An aerial view of Kinder Morgan's Trans Mountain marine terminal filling an oil tanker in Burnaby, southern B.C.. Since June a law bans tankers are from northern B.C waters and planned terminals there. (Jonathan Hayward/Canadian Press

Oil companies explore loophole in shipping restriction

A Canadian law passed in June prevents Alberta oilsands crude being shipped from the British Columbia terminals along Canada’s northern Pacific coastline.

This was due to fears of the environmental damage if there was an oil spill. But a test shipment of Alberta crude is now on its way to China from the B.C northern port of Prince Rupert thanks to a loophole.

Melius Energy first test shipment of 130 barrels dried crude in 6-metre container being loaded at Prince Rupert heading to a Chinese refinery. (Melius Energy-handout)

Because of the shipping limitation on crude, and limits on capacity of pipelines, Alberta oil producers were seeking other ways to move the product to refineries in the U.S.

Now two firms, Melius Energy and BitCrude say they’ve found a solution.  Their process removes much of the lighter petroleum leaving a semi-solid bitumen that can be used in asphalt and diesel and can be shipped in containers. They say this product greatly reduces the concerns about liquid crude spills.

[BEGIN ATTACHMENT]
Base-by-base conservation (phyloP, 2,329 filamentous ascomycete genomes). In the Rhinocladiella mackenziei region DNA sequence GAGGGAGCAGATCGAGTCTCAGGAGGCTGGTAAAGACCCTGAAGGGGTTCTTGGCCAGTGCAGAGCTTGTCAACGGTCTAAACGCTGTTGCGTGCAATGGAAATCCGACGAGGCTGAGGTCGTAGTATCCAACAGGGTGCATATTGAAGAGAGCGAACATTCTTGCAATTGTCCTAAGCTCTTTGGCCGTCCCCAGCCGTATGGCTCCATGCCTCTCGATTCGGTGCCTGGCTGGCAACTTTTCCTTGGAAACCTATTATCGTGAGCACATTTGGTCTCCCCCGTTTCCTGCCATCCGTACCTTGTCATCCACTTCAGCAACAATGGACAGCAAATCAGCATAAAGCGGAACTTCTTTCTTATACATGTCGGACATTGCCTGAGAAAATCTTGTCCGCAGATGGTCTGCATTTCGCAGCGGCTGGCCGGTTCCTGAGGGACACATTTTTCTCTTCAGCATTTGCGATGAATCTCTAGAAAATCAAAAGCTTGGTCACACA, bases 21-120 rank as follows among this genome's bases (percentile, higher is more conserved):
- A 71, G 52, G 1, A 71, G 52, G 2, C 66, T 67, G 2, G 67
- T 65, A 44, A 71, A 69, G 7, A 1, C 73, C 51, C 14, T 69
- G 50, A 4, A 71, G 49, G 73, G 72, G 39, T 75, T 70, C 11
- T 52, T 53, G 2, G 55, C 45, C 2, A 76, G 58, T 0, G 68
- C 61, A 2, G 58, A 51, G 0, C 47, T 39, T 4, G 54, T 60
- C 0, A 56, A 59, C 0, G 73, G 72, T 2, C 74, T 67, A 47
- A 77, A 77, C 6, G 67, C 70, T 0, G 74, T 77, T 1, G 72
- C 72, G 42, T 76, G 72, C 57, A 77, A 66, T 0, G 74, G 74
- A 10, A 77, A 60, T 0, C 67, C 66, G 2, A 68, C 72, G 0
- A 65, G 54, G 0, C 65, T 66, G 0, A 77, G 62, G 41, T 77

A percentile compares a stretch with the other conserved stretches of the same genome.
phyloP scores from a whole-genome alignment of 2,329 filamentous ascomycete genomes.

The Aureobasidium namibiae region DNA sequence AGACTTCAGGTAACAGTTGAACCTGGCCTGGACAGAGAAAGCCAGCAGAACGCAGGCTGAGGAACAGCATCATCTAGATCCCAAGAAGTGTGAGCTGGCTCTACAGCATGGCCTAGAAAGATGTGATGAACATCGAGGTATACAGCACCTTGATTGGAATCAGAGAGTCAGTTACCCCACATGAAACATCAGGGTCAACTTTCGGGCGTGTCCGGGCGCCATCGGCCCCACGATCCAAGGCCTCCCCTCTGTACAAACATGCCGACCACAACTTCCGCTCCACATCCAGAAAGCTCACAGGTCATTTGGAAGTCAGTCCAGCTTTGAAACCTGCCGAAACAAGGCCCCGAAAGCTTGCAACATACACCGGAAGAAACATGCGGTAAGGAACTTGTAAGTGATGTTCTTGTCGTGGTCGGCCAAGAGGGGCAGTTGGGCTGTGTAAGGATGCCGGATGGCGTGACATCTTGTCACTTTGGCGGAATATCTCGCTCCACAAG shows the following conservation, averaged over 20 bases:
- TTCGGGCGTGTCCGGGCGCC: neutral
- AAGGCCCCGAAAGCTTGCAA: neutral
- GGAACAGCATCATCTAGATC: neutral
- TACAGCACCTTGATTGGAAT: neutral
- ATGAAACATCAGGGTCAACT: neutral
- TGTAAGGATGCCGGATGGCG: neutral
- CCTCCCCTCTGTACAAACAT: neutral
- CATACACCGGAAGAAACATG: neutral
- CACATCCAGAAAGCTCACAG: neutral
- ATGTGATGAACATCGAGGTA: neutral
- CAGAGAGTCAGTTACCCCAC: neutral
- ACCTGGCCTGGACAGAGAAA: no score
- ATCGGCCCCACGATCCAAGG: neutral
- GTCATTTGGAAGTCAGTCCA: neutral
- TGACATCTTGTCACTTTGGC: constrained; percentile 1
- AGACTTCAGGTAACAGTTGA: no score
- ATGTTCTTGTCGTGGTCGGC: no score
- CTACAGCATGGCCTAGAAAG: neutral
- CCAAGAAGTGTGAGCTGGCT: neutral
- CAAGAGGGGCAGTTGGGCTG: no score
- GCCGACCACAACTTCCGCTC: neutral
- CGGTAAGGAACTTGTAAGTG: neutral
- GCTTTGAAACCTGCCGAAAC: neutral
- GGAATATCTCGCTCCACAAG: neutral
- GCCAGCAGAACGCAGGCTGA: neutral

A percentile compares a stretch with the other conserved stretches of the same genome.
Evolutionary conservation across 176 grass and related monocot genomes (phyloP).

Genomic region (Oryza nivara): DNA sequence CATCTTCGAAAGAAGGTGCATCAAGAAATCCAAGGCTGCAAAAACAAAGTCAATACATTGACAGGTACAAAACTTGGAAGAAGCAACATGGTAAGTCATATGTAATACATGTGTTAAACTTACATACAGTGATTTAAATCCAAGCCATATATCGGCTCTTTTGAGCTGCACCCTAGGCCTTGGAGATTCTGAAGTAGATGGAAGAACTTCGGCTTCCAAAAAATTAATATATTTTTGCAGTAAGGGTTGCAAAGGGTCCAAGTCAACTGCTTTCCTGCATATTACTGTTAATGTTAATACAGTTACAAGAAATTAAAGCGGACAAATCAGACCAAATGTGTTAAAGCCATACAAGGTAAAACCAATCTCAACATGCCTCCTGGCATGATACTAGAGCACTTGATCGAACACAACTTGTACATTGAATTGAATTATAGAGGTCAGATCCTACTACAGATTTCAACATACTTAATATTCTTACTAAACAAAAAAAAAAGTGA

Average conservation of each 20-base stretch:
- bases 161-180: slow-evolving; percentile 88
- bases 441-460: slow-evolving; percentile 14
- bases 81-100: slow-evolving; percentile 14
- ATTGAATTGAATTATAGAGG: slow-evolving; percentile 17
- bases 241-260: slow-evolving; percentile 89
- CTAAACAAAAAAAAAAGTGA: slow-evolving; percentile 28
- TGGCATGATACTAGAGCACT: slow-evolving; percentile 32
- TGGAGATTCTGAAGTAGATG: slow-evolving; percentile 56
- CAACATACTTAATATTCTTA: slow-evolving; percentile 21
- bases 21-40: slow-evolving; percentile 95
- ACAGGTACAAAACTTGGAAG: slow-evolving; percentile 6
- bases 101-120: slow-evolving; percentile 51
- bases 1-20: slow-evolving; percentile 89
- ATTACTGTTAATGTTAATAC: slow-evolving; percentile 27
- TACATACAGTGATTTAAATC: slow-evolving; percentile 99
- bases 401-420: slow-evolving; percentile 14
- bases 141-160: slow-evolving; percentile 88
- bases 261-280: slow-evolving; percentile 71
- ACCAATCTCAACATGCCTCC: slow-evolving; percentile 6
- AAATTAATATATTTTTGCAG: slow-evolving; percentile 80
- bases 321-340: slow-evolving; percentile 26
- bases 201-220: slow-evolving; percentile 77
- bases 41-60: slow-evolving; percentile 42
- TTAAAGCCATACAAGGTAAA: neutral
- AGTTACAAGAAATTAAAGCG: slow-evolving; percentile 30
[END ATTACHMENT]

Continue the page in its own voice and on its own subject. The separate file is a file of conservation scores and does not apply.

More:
The technology turns the heavy liquid oil into a semi-solid state that can be shipped by rail in containers and not tanker cars. (Melius-Titanium Corp)

Instead of going to the Pacific coast in pipelines, some 130 barrels of the “neatbit” product, roughly equivalent to 20,000 litres, was loaded into a shipping container, then transported by rail to Prince Rupert on the northern B.C coast, and loaded onto a container ship.

Because the semi-solid product can be shipped in containers, it circumvents the ban on oil tanker traffic. (Prince Rupert Port Authority-twitter)

A spokesman noted that the product is much safer to ship as unlike crude, it is non-flammable, floats, and is claimed to be non-toxic to marine life. A spill on land or sea would have very little environmental affect and would be much more easily recovered.

The expansion of the Fairview container terminal at the Port of Prince Rupert makes it the second-largest container handling facility in Canada, trailing only Delta, B.C. (Prince Rupert Port Authority)

A spokesman for the companies say the potential is up to 120,000 barrels a day shipped by train to be onloaded to container ships.

Additional information –sources

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